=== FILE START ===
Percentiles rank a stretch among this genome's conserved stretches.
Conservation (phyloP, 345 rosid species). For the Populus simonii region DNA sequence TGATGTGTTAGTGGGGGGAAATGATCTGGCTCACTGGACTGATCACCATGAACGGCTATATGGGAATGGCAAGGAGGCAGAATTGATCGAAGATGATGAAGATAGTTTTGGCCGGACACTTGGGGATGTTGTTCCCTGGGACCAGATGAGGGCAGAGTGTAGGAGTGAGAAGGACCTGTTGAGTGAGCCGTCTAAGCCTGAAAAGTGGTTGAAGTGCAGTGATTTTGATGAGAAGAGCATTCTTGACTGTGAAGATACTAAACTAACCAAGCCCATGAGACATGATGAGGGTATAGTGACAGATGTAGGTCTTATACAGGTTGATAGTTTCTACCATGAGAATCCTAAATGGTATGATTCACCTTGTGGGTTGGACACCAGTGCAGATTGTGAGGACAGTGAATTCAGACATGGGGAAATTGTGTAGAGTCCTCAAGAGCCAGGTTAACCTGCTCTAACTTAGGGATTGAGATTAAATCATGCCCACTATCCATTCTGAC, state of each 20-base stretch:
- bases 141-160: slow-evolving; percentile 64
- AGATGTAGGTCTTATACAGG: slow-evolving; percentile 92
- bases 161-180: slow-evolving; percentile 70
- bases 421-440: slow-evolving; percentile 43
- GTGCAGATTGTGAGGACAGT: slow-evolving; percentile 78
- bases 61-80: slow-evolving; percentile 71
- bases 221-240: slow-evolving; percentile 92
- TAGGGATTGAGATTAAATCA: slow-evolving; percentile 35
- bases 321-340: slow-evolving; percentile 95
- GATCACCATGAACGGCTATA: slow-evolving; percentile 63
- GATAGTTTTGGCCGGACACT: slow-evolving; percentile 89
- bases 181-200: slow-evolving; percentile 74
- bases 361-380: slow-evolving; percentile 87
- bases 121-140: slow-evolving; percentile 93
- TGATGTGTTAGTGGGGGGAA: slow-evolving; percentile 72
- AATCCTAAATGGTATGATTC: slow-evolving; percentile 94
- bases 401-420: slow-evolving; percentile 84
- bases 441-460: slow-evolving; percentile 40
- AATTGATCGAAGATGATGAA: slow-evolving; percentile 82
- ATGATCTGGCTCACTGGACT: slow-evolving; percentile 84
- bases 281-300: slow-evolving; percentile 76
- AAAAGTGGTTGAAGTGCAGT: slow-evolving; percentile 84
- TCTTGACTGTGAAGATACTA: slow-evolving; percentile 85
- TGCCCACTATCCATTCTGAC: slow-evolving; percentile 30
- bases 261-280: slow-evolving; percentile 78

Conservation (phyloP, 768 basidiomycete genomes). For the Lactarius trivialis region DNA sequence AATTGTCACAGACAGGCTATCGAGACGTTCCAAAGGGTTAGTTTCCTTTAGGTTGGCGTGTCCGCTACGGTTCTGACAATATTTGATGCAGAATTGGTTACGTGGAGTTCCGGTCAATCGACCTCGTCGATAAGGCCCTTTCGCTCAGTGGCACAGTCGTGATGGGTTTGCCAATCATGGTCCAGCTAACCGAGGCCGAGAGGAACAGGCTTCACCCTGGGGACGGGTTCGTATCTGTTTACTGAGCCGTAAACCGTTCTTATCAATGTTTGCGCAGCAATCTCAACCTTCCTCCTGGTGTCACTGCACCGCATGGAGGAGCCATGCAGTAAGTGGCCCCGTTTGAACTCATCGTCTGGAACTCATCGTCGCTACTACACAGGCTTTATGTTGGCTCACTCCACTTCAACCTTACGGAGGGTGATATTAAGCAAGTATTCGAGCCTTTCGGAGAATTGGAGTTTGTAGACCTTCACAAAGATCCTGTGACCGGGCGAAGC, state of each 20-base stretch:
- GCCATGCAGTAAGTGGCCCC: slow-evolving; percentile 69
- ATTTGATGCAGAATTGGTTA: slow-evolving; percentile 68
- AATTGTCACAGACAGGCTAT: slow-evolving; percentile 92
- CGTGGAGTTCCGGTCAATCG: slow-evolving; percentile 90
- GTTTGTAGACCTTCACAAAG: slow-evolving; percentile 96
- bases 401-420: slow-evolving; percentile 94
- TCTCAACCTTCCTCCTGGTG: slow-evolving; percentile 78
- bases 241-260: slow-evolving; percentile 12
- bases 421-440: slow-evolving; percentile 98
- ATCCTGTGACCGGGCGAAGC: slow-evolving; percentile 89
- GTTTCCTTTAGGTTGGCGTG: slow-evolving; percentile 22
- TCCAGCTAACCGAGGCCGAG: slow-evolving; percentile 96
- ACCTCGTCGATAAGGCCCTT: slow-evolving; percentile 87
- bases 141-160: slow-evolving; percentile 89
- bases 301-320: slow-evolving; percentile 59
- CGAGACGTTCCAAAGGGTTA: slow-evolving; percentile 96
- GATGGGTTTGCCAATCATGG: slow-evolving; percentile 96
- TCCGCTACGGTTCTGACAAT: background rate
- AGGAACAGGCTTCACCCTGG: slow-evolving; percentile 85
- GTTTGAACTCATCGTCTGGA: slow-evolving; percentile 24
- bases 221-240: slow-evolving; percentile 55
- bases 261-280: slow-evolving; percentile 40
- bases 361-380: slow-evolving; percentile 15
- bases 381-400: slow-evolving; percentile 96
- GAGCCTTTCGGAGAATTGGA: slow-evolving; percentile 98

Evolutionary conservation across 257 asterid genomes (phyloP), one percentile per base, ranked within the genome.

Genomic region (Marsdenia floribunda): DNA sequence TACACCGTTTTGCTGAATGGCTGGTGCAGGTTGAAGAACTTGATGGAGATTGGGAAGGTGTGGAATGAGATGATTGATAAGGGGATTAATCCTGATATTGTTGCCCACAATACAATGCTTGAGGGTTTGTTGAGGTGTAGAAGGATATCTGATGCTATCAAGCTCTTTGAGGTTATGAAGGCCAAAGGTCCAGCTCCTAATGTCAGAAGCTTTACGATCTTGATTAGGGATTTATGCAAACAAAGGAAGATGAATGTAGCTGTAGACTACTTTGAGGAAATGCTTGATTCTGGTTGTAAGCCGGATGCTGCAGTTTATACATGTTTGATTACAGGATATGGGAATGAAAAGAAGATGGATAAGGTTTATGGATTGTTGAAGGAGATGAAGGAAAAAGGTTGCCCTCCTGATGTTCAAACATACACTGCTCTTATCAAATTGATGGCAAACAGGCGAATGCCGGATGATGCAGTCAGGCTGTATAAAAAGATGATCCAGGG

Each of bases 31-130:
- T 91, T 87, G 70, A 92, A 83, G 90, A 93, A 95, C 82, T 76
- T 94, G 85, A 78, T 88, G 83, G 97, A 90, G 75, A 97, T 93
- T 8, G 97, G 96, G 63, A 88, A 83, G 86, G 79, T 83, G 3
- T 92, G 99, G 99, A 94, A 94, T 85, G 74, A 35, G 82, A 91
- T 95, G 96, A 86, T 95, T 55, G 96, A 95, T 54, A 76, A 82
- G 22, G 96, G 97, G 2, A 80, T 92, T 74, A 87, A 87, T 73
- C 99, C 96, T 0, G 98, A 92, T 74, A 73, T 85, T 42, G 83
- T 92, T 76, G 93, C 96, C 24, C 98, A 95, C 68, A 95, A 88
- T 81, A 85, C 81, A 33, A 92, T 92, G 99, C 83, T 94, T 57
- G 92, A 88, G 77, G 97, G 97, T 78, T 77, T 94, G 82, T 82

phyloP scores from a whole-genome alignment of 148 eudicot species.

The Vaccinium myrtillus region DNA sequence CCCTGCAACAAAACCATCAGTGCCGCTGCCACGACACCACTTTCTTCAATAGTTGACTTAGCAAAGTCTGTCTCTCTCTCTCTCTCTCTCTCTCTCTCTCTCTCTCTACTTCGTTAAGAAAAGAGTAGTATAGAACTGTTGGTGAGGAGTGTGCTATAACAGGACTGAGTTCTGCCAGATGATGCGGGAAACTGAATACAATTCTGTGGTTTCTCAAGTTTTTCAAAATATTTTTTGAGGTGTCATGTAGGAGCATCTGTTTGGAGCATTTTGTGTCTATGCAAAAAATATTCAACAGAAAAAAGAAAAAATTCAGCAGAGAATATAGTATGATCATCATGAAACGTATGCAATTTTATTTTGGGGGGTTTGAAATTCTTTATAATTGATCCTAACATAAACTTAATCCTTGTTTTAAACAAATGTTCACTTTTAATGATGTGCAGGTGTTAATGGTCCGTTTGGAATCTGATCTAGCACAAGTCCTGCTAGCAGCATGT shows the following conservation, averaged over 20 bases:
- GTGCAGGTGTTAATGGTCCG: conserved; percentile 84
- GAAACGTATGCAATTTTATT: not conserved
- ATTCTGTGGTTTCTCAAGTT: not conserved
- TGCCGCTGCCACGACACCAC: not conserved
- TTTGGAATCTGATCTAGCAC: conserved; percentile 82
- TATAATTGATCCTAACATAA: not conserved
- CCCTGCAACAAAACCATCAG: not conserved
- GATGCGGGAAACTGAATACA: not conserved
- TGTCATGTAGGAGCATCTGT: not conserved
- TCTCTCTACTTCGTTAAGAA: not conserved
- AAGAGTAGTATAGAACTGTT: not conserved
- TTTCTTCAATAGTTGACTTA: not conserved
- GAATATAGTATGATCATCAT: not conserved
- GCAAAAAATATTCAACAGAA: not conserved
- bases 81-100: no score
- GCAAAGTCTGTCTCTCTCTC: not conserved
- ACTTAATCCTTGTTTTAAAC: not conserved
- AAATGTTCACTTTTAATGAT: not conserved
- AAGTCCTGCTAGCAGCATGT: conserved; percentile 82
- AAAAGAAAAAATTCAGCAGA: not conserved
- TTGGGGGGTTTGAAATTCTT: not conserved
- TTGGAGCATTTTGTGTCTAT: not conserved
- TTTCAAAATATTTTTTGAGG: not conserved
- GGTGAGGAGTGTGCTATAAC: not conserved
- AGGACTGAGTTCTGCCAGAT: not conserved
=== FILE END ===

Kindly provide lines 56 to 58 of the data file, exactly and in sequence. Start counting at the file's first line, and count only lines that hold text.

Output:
Each of bases 31-130:
- T 91, T 87, G 70, A 92, A 83, G 90, A 93, A 95, C 82, T 76
- T 94, G 85, A 78, T 88, G 83, G 97, A 90, G 75, A 97, T 93